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How To: Create a Custom Encryption Permission

 

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patterns & practices Developer Center

Improving Web Application Security: Threats and Countermeasures

J.D. Meier, Alex Mackman, Michael Dunner, Srinath Vasireddy, Ray Escamilla and Anandha Murukan

Microsoft Corporation

Published: June 2003

Applies to:

  • .NET Framework version 1.1

See the "patterns & practices Security Guidance for Applications Index" for links to additional security resources.

See the Landing Page for the starting point and a complete overview of Improving Web Application Security: Threats and Countermeasures.

Summary: This How To describes how to create a custom code access security permission to control programmatic access to unmanaged encryption functionality that Win32® Data Protection API (DPAPI) provides. Use this custom permission with the managed DPAPI wrapper code described in "How To: Create a DPAPI Library," in "Building Secure ASP.NET Applications," in the MSDN Library.

Contents

Before You Begin Summary of Steps Step 1. Create the EncryptionPermission Class Step 2. Create the EncryptionPermissionAttribute Class Step 3. Install the Permission Assembly in the GAC Step 4. Update the DPAPI Managed Wrapper Code Step 5. Call DPAPI from a Medium Trust Web Application

Before You Begin

Code access security permissions must derive from System.Security.CodeAccessPermission, which provides an implementation of the Demand method defined by the IPermission interface, together with others such as Assert, Deny, and PermitOnly, which are defined by the IStackWalk interface.

Code access permissions (not identity permissions) also implement the IUnrestrictedPermission interface, to indicate that the permission is part of the unrestricted permission set. This means that the permission is automatically granted to any code that has full trust. The inheritance hierarchy for the custom EncryptionPermission implemented in this How To is shown in Figure 8.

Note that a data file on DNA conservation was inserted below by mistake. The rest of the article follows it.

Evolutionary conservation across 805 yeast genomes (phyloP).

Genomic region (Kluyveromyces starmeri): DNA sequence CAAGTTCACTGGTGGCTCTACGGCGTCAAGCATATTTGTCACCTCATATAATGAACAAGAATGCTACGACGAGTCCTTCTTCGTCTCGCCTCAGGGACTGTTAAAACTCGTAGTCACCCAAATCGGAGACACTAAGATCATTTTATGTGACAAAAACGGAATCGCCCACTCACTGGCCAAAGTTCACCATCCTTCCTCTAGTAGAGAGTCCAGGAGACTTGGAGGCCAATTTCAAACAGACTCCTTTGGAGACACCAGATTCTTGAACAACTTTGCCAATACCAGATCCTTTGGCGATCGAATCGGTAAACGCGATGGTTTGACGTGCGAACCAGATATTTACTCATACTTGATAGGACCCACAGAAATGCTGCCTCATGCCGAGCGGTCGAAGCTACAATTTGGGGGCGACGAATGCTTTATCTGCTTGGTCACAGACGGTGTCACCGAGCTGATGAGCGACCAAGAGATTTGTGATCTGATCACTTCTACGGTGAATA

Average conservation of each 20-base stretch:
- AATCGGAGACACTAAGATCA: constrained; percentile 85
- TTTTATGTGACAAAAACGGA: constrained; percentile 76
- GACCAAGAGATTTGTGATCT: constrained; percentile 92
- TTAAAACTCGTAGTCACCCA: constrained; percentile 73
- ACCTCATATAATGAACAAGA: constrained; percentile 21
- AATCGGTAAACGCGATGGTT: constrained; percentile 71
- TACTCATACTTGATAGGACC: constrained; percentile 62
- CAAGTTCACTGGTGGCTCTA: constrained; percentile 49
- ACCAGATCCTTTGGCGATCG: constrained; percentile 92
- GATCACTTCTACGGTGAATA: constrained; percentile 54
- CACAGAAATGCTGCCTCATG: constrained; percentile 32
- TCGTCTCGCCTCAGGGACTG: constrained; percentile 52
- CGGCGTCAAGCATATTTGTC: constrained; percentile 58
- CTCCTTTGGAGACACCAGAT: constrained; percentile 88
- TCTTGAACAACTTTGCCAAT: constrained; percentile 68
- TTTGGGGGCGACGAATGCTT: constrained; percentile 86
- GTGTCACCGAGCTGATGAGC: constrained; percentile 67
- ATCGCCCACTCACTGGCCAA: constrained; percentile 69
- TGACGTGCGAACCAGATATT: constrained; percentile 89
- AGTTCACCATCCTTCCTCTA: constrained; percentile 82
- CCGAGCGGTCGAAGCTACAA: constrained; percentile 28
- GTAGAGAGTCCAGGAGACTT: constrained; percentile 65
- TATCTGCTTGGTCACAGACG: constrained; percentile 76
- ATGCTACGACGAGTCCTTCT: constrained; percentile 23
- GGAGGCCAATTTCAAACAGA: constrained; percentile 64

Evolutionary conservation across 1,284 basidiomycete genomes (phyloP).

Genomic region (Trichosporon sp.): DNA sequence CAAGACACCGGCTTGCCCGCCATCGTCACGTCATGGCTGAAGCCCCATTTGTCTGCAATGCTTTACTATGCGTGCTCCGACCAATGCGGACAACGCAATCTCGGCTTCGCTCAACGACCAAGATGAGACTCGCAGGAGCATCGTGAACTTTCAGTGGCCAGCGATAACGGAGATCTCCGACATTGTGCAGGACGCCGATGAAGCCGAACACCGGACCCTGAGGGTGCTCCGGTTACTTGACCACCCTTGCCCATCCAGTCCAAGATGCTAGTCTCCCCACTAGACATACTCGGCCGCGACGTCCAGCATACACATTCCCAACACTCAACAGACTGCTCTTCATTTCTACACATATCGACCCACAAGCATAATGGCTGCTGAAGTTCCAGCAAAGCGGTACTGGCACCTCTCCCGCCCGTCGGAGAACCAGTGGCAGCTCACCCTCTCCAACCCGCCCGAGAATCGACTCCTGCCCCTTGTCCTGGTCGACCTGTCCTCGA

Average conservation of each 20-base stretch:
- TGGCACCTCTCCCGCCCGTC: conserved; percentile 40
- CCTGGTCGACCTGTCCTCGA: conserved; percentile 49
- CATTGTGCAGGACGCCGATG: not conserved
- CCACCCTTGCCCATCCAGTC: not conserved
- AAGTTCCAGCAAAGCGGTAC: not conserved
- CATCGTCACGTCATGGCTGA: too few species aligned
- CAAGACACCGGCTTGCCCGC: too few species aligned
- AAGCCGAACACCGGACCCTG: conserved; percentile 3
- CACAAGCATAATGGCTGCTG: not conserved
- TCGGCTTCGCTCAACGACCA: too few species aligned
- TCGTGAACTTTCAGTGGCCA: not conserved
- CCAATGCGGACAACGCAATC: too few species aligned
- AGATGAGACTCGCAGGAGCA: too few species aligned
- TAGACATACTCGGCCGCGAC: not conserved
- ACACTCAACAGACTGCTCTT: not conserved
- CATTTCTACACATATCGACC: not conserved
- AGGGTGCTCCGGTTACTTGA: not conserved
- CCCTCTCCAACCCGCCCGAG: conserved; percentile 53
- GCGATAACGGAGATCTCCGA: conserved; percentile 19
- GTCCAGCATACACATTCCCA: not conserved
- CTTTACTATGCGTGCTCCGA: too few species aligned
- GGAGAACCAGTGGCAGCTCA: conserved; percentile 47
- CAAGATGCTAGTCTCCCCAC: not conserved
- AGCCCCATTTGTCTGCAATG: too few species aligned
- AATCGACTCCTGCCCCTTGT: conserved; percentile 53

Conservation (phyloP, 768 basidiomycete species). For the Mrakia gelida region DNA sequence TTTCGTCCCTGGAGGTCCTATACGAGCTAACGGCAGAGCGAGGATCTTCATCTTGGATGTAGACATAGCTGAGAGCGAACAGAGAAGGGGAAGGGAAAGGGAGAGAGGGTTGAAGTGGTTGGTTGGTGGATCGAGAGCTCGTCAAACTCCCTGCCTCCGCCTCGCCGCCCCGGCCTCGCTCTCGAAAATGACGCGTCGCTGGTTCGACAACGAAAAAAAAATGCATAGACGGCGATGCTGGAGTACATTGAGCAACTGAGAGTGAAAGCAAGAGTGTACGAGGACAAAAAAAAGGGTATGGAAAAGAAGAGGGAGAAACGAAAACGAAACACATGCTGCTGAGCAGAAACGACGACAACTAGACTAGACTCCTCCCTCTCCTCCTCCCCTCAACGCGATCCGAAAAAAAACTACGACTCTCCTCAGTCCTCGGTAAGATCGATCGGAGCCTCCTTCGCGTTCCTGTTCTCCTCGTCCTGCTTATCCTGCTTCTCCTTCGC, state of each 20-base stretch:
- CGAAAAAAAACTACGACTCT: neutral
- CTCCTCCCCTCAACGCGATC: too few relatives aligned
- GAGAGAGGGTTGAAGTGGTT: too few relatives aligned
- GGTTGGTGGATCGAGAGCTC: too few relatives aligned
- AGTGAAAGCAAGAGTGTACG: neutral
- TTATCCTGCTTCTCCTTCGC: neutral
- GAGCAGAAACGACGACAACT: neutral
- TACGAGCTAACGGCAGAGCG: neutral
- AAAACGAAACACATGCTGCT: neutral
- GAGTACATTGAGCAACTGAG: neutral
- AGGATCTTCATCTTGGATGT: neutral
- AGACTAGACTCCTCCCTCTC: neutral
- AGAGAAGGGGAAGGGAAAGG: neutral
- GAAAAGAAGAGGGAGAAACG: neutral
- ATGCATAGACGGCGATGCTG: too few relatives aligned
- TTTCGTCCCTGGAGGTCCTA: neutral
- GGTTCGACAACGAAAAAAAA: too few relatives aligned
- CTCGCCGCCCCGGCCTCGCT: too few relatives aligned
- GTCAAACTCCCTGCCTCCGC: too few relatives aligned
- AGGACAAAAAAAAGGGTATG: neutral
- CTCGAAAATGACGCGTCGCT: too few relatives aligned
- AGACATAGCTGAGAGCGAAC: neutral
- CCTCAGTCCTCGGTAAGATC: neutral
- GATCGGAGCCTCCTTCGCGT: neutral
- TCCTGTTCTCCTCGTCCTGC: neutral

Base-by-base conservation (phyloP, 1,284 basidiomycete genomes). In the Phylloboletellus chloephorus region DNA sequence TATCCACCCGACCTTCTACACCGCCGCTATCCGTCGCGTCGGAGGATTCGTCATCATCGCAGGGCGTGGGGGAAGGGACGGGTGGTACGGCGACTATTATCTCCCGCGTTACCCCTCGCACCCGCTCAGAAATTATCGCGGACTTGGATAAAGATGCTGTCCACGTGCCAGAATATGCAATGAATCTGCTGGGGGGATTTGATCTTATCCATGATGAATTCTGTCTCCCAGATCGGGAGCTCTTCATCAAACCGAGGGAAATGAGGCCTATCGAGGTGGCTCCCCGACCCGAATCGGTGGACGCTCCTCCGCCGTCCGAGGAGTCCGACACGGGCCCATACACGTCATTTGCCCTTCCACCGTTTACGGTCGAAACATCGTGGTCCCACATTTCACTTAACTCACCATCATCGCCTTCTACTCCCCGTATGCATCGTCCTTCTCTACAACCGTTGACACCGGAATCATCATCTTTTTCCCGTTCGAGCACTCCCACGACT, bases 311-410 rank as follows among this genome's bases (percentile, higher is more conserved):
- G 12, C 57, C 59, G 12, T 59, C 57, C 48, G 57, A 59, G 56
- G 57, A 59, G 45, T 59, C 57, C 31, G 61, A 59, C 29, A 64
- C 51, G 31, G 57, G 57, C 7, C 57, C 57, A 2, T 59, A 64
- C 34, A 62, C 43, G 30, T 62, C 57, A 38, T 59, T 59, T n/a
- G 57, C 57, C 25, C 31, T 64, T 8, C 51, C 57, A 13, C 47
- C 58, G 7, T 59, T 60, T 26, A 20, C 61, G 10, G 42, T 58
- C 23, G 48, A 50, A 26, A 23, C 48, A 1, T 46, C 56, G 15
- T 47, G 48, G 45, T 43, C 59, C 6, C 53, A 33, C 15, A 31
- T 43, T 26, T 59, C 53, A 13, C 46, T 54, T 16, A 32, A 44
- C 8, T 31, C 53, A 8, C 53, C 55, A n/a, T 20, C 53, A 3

Ff647073.fz2thcm08(en-us,PandP.10).gif

Figure 8

Custom EncryptionPermission inheritance hierarchy

The custom EncryptionPermission class maintains the following states:

  • EncryptionPermissionFlag. Determines whether code that is granted this permission is able to encrypt data, decrypt data, or both.
  • StorePermissionFlag. Determines whether code that is granted this permission is able to use DPAPI with the machine store, current user store, or both.

Summary of Steps

This How To includes the following steps:

  1. Create the EncryptionPermission class.
  2. Create the EncryptionPermissionAttribute class.
  3. Install the Permission assembly in the global assembly cache (GAC).
  4. Update the DPAPI managed wrapper code.
  5. Call DPAPI from a medium trust Web application.

Step 1. Create the EncryptionPermission Class

The EncryptionPermission class is the custom permission implementation used to authorize access to the unmanaged DPAPI functionality.

To create the CustomPermission class

  1. Create a new Visual C#TM development tool Class Library project CustomPermission, and rename class1.cs to EncryptionPermission.cs.
  2. Add a strong name to the assembly so that you can install it in the GAC. Use the following attribute in assemblyinfo.cs:
    [assembly: AssemblyKeyFile(@"..\..\CustomPermissions.snk")]
    
  3. Use a fixed assembly version.
    [assembly: AssemblyVersion("1.0.0.1")]